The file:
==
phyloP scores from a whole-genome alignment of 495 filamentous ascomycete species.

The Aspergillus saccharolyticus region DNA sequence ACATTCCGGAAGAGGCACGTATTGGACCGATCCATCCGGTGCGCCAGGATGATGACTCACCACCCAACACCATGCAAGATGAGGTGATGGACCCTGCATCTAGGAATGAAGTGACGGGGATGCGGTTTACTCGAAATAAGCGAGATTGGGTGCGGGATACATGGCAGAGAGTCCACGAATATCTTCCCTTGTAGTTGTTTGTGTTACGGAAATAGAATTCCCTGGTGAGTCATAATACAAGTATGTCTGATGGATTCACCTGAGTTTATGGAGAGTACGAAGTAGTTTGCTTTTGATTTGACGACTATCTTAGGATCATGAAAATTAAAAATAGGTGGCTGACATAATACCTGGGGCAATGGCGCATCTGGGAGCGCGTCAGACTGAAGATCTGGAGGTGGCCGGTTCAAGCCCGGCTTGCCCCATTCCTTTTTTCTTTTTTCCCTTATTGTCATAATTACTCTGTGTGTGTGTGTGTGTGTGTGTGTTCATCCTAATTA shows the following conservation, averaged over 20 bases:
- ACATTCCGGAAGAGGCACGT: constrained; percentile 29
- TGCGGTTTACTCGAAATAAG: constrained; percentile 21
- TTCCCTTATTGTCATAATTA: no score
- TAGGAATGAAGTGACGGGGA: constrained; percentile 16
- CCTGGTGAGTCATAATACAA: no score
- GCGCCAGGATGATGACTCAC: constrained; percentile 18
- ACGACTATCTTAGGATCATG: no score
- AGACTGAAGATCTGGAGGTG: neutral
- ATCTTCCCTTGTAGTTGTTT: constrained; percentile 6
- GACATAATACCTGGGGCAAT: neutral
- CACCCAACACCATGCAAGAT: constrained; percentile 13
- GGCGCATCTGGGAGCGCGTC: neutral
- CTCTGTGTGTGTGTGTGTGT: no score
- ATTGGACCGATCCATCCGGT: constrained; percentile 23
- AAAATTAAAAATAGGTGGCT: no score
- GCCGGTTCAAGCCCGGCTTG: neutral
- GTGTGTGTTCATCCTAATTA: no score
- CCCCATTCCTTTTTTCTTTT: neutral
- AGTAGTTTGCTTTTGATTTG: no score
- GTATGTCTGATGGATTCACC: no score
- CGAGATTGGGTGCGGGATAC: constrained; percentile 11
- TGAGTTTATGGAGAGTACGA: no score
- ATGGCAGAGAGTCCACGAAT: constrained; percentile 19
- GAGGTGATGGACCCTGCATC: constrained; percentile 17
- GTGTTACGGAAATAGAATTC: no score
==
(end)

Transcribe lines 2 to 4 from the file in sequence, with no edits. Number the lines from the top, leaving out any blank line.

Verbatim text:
The Aspergillus saccharolyticus region DNA sequence ACATTCCGGAAGAGGCACGTATTGGACCGATCCATCCGGTGCGCCAGGATGATGACTCACCACCCAACACCATGCAAGATGAGGTGATGGACCCTGCATCTAGGAATGAAGTGACGGGGATGCGGTTTACTCGAAATAAGCGAGATTGGGTGCGGGATACATGGCAGAGAGTCCACGAATATCTTCCCTTGTAGTTGTTTGTGTTACGGAAATAGAATTCCCTGGTGAGTCATAATACAAGTATGTCTGATGGATTCACCTGAGTTTATGGAGAGTACGAAGTAGTTTGCTTTTGATTTGACGACTATCTTAGGATCATGAAAATTAAAAATAGGTGGCTGACATAATACCTGGGGCAATGGCGCATCTGGGAGCGCGTCAGACTGAAGATCTGGAGGTGGCCGGTTCAAGCCCGGCTTGCCCCATTCCTTTTTTCTTTTTTCCCTTATTGTCATAATTACTCTGTGTGTGTGTGTGTGTGTGTGTGTTCATCCTAATTA shows the following conservation, averaged over 20 bases:
- ACATTCCGGAAGAGGCACGT: constrained; percentile 29
- TGCGGTTTACTCGAAATAAG: constrained; percentile 21